Debby Ellis Writing Center

Planning & Leading Peer Review

Tailoring Peer Review

Once you have decided on the basics of your peer review worksheet, the next step is to tailor it to the specific assignment you’d like students to revise.

Reinforcing the Learning Goals of the Assignment

As you tailor your peer review sheet to the assignment you want students to work on, it can be useful to refer back to the prompt, the writing guide, and the rubric for the assignment.

You might try:

  • Mirroring the language of the prompt or writing guide in the questions for your peer review. If, for example, you ask students to divide the methods section of their lab report into subheadings, you could ask the peer reviewer to list each subheading and the main points covered under each.
  • Mirroring the organization of the prompt in your peer review. If you ask students to begin their paper with an analysis of a painting, then the first section of your peer review might be titled “Analysis.”
  • Reinforcing the values of your rubric in your peer review. If 25 points of students’ final grade on a business memo is based on their use of proper formatting, then ask the peer reviewer to circle the subject line or put a star next to any bulleted lists.

If you do break down the peer review by section, you might also indicate on the peer review itself how much each section of the paper is worth.

Troubleshooting Writing Difficulties

Between the day you distribute your prompt and rubric and the day you teach peer review, you may discover some common writing challenges your students face. Perhaps many people seem to be having trouble providing sufficient evidence to back their claims, or maybe you’ll just go crazy if you find another dangling participle.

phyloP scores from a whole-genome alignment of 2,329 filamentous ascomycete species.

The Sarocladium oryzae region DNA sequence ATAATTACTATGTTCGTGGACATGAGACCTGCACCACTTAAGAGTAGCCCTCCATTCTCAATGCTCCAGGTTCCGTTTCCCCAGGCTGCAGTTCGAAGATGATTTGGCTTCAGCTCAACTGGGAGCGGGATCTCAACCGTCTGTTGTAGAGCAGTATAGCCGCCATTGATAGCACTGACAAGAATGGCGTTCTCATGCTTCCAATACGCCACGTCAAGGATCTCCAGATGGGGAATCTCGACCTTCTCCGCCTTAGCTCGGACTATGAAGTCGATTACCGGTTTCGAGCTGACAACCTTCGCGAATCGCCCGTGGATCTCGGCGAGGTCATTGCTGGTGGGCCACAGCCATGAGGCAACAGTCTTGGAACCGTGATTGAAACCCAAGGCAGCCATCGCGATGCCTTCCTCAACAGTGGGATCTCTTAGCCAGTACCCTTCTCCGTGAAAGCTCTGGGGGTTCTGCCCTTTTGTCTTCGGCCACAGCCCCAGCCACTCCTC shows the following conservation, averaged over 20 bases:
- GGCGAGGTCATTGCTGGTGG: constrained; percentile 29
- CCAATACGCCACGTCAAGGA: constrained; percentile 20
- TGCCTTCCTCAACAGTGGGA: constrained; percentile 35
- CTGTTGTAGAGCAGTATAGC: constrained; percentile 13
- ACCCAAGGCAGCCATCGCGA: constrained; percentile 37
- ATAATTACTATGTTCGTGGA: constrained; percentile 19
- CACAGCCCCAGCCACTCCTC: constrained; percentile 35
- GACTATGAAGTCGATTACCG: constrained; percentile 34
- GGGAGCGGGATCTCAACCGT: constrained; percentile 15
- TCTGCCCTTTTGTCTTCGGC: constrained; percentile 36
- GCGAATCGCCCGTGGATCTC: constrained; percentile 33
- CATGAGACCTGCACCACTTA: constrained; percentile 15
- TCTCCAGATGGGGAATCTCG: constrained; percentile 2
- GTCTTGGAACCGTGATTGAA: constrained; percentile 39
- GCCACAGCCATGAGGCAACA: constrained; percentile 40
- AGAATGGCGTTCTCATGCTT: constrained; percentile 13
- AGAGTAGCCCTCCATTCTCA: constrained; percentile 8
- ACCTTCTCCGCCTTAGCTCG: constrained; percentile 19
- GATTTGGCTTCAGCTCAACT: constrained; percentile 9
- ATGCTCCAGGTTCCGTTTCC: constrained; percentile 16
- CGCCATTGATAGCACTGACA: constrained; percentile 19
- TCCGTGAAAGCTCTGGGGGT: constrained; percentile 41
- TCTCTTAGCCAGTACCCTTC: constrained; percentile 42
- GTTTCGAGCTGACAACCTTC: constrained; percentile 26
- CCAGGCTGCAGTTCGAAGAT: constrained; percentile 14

Adding a question or two to peer reviews can be a great way to allow students to work through common writing challenges because those who are struggling with, for example, topic sentences can see a range of examples from other student work.

For these types of challenges, questions that ask students to identify both clear and unclear examples in the works they’re reviewing can force them to consider exactly what makes good writing good. And as an added bonus, fewer of these snags will make it into the final papers you’ll be grading.

Tying Writing Into the Fabric of your Class

One of our favorite things about peer review is that it allows students access to the work that their classmates are doing, work they might otherwise never really get to know about.

By adding a question that asks reviewers to think about the relationship between the paper they’re reading, the overarching goals of the class, or the field as a whole, you can build community and encourage class discussion. Questions like “What does this paper add to our ongoing discussion of Business Ethics?” or “How do the results of this report relate to those you found in your own experience?” can help students see writing as a key part of the class even as they provide a starting point for addressing the contributions made by their own papers.


Next: Teaching about Peer Review